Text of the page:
Is the Head of the NI Civil Service defending the indefensible?

So to start with we have an empassioned plea from John Dallat, the Northern Ireland Public Accounts Committee’s longest serving member that, according to the News Letter:

“that Sir Bruce Robinson be forced to appear before it to explain his decision and said that he wanted an assurance that the committee could scrutinise public spending without senior civil servants covertly attacking it.”

Interestingly none of the other parties in that committee wanted to proceed without taking further advice. Although beyond taking action, Sinn Fein’s Mitchel McLaughlin did not mince his words:

“I think that the key issue that has emerged here – over and above the Paul Priestly affair – is this question of who the senior civil service is accountable to.”

He said that he had “a significant problem” with Sir Bruce deciding what was appropriate as punishment for another senior civil servant and added:

“I have a grave difficulty with him telling us that’s the end of the matter and that effectively that’s the end of the business. We don’t even know what disciplinary breach Mr Priestly has been found guilty of – it’s a bit ridiculous.”

Mr McLaughlin was pushing at exactly the problem outlined here on Slugger on the same day. Only, contrary to Mitchel’s protests of ignorance, we know exactly what the breach was. And his own party’s Minister was in no doubt (within 24 hours of that UTV documentary) what the problem was either.

Tonight, Bruce Robinson has made his own response to the discussion and stated the following:

“There is an important distinction between the performance of civil servants and the role of the Civil Service as an employer.

“Quite rightly civil servants are accountable to Ministers for the performance of their duties and, in the case of Accounting Officers such as Permanent Secretaries, there is a direct and personal accountability to the Assembly for the proper use of resources. 

There is, however, an important distinction between that accountability and the role of the Civil Service as an employer and in particular in this case in dealing with disciplinary matters.

“In regard to the issues raised about conduct in the NI Water PAC Hearing, I have formally responded to the Public Accounts Committee just as DRD and DFP have responded on matters relating to their departments.

“In regard to the suspension and investigation of Paul Priestly, the NICS is acting in its role as an employer.   Mr Priestly’s case was managed strictly in accordance with the disciplinary policy and procedures contained in the NICS HR Handbook, which is published on the website of the Department of Finance and Personnel.  This makes clear that the Head of the NICS deals with disciplinary cases involving Permanent Secretaries.

The process that resulted in Mr Priestly’s downgrading was both thorough and, where appropriate, independent.  Mr Priestly was suspended pending an independent investigation carried out by Sir Jon Shortridge to establish the facts of the case.  On receipt of his report I decided to initiate disciplinary action against Mr Priestly. 

In accordance with NICS disciplinary policy, an independent board of inquiry was convened to consider the disciplinary charges against Mr Priestly and to recommend to me what, if any, disciplinary penalties should be imposed.  The board’s recommendation to me resulted in my decision to downgrade Mr Priestly.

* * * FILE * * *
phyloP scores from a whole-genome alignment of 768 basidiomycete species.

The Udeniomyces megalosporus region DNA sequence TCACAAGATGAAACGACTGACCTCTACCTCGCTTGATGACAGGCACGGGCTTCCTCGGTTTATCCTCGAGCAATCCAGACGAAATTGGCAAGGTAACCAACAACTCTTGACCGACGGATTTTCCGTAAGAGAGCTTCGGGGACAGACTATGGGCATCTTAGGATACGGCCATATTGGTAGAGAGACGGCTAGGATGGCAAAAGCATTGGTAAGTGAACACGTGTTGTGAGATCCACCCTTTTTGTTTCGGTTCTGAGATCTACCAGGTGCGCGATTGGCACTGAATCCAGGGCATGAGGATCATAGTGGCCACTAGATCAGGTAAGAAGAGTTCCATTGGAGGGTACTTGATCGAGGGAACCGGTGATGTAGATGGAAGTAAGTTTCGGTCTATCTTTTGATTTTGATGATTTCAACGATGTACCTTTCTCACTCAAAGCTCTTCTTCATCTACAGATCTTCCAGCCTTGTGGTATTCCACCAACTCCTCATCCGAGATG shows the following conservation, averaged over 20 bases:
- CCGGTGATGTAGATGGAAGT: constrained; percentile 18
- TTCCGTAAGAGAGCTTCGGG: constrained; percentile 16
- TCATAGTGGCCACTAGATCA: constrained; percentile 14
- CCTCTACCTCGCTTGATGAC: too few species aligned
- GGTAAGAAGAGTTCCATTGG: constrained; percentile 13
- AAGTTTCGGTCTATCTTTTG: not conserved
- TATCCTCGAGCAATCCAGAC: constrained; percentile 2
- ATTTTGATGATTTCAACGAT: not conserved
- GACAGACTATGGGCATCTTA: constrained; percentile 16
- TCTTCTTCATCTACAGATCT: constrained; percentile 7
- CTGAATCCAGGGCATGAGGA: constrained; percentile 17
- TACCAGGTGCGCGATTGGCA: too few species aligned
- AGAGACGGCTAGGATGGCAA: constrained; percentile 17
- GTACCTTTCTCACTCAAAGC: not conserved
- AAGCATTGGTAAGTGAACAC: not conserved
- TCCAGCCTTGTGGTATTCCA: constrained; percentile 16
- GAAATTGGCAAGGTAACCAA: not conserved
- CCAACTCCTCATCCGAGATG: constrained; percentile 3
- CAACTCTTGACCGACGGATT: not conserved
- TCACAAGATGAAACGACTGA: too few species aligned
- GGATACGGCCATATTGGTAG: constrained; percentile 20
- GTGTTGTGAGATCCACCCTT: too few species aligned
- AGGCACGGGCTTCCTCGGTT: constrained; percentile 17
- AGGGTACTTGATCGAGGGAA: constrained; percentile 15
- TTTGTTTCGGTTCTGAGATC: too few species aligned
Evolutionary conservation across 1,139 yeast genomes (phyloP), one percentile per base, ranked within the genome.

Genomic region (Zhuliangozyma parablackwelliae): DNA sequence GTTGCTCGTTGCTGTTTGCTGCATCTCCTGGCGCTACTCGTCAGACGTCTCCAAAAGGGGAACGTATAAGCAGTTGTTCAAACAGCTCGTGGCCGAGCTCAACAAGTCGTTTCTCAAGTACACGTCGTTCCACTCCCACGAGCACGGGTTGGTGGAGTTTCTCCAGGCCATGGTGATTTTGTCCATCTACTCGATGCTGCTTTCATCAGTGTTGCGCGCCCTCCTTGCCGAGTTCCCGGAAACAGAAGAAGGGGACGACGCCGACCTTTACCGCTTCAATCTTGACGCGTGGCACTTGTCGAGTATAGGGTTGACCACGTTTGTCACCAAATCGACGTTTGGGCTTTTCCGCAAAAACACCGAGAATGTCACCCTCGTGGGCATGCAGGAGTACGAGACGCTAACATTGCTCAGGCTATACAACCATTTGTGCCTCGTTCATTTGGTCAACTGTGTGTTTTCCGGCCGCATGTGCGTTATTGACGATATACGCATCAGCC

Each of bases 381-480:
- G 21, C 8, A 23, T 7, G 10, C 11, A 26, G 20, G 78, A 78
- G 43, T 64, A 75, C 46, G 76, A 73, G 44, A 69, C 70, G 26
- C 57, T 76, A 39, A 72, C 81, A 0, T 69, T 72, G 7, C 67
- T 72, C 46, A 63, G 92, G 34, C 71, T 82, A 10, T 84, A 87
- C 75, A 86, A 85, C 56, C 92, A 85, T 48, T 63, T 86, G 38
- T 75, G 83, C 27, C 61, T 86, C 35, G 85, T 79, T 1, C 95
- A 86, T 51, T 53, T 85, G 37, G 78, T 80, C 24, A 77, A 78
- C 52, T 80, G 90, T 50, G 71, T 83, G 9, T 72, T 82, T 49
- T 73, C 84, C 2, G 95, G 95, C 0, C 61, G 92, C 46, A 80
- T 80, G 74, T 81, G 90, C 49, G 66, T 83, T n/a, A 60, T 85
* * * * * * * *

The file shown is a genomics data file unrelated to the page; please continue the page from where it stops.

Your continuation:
Under NICS procedures Mr Priestly was entitled to appeal the decision to downgrade him and his appeal was considered by an independent person with no prior involvement in the case.  The appeal was not upheld and my decision stood.  I had no involvement in the appeal stage of the process.

“All of this took place under NICS HR policies and procedures and is in accordance with employment legislation which protects employees’ legal rights and their right to confidentiality.  To breach the right of employee confidentiality would undermine the integrity of our disciplinary processes and the ability of the NICS to manage future HR related casework in respect of staff in the NICS.”

Now here’s the unvarnished rub. Mr Priestly breached a line between his role as an employee of the Northern Ireland Civil Service and his “direct direct and personal accountability to the Assembly for the proper use of resources”.

To whit, he used those resources to vicariously attack the right of the Northern Ireland Assembly’s Public Accounts Committee to hold himself and others to proper account for the conduct of certain affairs in their department.

This is, on the face of it, a major breach of confidence in the general compact that protects both the independence of the civil service and the right of elected representatives to hold their executive functionaries to account.

So the Head of the Civil Service, no less, is resiling to HR regulations to cover a serious misconduct which was singleminded aimed at undermining his own organisation’s relations with those people elected to provide him with democratic oversight.

We shall be listening to GMU tomorrow morning with especial interest!

Adds: Here’s Eamonn’s take on the matter:

“On reinstated civil servant Paul Priestly: what if he fails to find home in department? Will settlement pension package logically follow?”

Mick is founding editor of Slugger. He has written papers on the impacts of the Internet on politics and the wider media and is a regular guest and speaking events across Ireland, the UK and Europe. Twitter: @MickFealty